Who doesn't love camping with the whole gang? A couple of cars full of people and dogs headed out to the wilderness. But sometimes, it's nice to get out alone too. It might seem a bit daunting, but our friend Miranda is here to give us the scoop on solo camping.
Solo adventuring teaches you to disconnect from the world and reconnect with yourself and with nature. It reminds you to find happiness in the simple things. It hones in on your skills and shows you where you can work to improve. And it most definitely builds your confidence.
As a woman who likes to hike and camp alone, I've been riddled with endless warnings from people. I’m constantly told how a woman should never be in nature without a group or without being accompanied by a man. If I squint, I can sort of see where these cautionary tales might come from, but I also know that it’s perfectly safe to solo adventure as a woman, especially if you put in the prep work.
When I first started out solo camping, I began going to places that I’m familiar with, and just going for an short overnighter. The more comfortable I got, the more comfortable it became for me to branch out and explore new places, and stay for longer.
While solo camping, I always bring my dog Loki, which is a huge comfort. I can tune into his senses since he always knows something or someone is around before I do. He’s notified me to various wildlife encounters before they’ve happened and I’m always glad to have my little furry alert system.
No matter what kind of trip I’m packing for, it’s crucial to always have a first aid kit, enough food, and warm layers. I check the conditions of the area I’m planning to visit, scan the weather report, load up my car, and into the outdoors we go.
Also, (this one is super important!) before losing service, I make sure a loved one has details of where I’ll be and when I’m expected back.
Normally I camp in a dispersed area, rather than a campsite, so this is where I really get to listen to my instincts finding just the right spot to set up camp. Not too many other things in this world make me feel more badass than setting a campsite up by myself. Tents have become easy, but I’m still working on perfecting my campfire teepee.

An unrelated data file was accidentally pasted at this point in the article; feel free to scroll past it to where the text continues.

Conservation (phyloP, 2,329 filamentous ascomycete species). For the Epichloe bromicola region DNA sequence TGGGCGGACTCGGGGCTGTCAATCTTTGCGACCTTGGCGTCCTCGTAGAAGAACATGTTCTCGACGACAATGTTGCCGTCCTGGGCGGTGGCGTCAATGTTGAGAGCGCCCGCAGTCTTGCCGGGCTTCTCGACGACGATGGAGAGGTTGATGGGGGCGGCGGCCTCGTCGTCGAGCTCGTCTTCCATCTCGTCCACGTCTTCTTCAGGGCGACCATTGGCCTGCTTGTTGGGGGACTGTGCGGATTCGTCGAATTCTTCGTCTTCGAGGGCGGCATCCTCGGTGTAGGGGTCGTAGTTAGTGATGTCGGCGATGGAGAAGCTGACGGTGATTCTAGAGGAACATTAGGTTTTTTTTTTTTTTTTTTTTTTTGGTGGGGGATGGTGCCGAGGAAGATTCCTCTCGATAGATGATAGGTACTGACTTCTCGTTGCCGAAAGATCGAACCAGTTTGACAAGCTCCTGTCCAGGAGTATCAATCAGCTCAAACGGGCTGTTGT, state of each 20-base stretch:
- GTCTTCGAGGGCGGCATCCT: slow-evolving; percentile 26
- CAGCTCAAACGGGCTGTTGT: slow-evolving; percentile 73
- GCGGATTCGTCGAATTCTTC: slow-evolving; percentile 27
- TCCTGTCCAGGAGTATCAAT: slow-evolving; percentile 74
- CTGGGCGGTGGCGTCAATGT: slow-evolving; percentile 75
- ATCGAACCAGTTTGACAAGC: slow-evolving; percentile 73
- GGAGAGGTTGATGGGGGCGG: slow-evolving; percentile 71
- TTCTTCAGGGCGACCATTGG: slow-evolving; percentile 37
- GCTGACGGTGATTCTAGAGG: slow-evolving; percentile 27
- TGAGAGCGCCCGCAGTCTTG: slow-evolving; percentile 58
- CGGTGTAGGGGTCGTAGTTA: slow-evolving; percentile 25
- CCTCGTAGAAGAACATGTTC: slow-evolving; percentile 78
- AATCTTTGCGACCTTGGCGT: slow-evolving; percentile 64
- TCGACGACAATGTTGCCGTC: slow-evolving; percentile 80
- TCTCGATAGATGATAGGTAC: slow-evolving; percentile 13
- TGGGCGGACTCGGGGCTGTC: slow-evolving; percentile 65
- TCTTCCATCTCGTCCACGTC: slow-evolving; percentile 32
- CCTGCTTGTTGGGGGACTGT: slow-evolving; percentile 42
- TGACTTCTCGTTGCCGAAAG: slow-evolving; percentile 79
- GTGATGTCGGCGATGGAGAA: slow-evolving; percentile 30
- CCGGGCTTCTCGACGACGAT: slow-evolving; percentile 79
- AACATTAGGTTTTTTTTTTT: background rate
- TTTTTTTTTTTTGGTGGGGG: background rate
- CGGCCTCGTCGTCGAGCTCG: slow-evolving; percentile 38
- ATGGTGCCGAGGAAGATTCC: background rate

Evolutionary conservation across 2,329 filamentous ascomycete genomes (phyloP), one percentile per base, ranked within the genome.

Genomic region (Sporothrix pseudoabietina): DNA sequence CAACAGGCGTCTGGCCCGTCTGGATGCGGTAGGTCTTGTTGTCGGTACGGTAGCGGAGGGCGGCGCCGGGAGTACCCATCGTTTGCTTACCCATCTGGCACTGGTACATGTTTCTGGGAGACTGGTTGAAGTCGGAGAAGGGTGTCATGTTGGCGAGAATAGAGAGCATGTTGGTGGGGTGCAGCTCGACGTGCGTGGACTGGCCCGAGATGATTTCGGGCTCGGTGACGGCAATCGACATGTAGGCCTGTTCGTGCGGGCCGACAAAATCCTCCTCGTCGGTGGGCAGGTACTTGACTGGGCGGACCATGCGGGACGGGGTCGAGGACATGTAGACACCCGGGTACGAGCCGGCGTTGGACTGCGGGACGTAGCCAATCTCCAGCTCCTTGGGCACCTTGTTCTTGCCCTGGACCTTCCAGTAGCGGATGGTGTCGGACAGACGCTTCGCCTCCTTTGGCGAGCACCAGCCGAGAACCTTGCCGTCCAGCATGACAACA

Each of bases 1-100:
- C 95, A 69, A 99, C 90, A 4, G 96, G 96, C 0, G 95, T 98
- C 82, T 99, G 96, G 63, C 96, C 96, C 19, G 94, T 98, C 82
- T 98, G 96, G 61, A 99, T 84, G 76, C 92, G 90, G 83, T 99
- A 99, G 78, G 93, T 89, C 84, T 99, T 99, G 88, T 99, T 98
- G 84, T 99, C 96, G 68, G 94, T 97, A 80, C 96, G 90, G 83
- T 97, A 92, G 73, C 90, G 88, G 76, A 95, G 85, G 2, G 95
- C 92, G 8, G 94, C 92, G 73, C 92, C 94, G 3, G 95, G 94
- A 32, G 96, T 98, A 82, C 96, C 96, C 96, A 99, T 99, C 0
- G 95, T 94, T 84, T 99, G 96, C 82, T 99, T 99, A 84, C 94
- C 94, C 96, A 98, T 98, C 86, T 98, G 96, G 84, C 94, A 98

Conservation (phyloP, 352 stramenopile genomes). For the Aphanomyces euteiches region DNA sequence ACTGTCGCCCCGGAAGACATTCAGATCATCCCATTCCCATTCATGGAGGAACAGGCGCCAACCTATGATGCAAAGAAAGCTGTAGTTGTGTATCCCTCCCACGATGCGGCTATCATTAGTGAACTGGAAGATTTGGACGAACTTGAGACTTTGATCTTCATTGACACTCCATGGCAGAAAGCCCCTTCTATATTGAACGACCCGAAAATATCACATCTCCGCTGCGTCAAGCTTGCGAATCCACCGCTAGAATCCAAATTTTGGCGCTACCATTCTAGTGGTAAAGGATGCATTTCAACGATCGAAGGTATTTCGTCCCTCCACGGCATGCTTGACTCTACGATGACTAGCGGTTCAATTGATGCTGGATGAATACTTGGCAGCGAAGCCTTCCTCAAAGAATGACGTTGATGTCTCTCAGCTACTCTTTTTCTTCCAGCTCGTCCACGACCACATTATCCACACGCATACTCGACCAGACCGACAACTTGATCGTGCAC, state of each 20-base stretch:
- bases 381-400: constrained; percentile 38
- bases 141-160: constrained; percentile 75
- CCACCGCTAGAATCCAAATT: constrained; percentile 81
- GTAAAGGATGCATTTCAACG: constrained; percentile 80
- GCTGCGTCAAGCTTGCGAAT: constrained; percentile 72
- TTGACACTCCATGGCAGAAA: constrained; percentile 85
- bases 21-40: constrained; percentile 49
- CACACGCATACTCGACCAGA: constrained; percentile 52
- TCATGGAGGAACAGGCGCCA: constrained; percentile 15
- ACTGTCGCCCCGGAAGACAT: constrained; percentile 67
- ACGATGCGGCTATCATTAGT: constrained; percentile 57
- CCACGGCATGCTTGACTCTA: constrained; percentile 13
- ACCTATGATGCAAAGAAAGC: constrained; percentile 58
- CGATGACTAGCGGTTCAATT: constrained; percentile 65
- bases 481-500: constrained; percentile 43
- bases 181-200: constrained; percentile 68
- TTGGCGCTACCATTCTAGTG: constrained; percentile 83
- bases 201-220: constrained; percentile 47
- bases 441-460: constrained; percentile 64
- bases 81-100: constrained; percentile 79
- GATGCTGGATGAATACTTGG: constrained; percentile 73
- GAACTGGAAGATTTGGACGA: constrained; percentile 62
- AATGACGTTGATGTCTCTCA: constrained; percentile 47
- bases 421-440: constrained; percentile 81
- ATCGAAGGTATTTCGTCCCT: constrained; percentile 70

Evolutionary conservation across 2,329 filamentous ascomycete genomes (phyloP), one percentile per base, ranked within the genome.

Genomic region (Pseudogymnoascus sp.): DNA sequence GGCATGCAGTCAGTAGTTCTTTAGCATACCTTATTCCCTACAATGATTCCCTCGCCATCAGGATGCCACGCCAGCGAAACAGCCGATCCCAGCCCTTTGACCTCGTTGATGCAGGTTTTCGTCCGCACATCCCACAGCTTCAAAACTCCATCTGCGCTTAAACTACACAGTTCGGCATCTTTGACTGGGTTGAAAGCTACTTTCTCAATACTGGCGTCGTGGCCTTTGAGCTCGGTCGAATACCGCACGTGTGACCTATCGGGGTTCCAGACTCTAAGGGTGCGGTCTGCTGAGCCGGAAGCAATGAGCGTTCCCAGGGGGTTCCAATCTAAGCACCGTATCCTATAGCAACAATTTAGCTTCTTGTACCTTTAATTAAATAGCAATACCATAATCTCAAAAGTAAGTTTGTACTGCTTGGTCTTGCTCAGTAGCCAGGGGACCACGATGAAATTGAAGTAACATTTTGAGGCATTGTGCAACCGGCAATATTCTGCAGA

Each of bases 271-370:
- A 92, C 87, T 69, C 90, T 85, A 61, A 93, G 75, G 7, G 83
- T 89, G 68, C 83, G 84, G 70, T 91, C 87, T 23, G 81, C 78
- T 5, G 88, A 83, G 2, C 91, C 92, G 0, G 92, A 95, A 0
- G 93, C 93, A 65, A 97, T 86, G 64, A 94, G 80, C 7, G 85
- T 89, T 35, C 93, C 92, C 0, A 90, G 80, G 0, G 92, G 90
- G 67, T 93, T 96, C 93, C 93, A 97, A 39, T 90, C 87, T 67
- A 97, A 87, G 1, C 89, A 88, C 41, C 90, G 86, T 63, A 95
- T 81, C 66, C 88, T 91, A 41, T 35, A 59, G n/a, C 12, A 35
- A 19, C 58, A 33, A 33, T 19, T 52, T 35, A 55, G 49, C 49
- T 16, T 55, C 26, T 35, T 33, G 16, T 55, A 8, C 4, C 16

Solo camping really is a confidence booster. It’s pivotal to trust yourself. You have to rely completely on you for every single aspect. From setting up camp, to preparing dinner, and even treating an injury if it occurs. You are on your own here. And while that can be scary, it’s also incredibly satisfying.
After setting up camp, nature-therapy is in session!
Close your eyes. Let the warmth of the sinking sun and the tickle of a dancing breeze touch your skin. Listen to the trees sway and the squirrels scurry. No sounds of the city, no screen lights piercing your eyes. This is where the saying “disconnect to reconnect” is at it’s truest.
Sleeping on your own in the wilderness can be hard. This is probably the biggest challenge I still face. Every single noise sends my hearing into a supernatural overdrive. But I try to let the sounds of nature soothe me instead of scare me. Sometimes by sunrise my eyes itch with tiredness from a restless night in and out of sleep. But it does get easier and it’s definitely worth it. When I emerge from my tent the morning after, there is an amazing sense of self worth and enhanced motivation to do more on my own.
Being in nature alone is a whole different experience. It really can be scary, especially if you let your mind take over and wander into the what if’s. But just remember that practice makes perfect. The more you go, the more you’ll want to do it again and again. It gets easier every time, I promise! Happy Trails!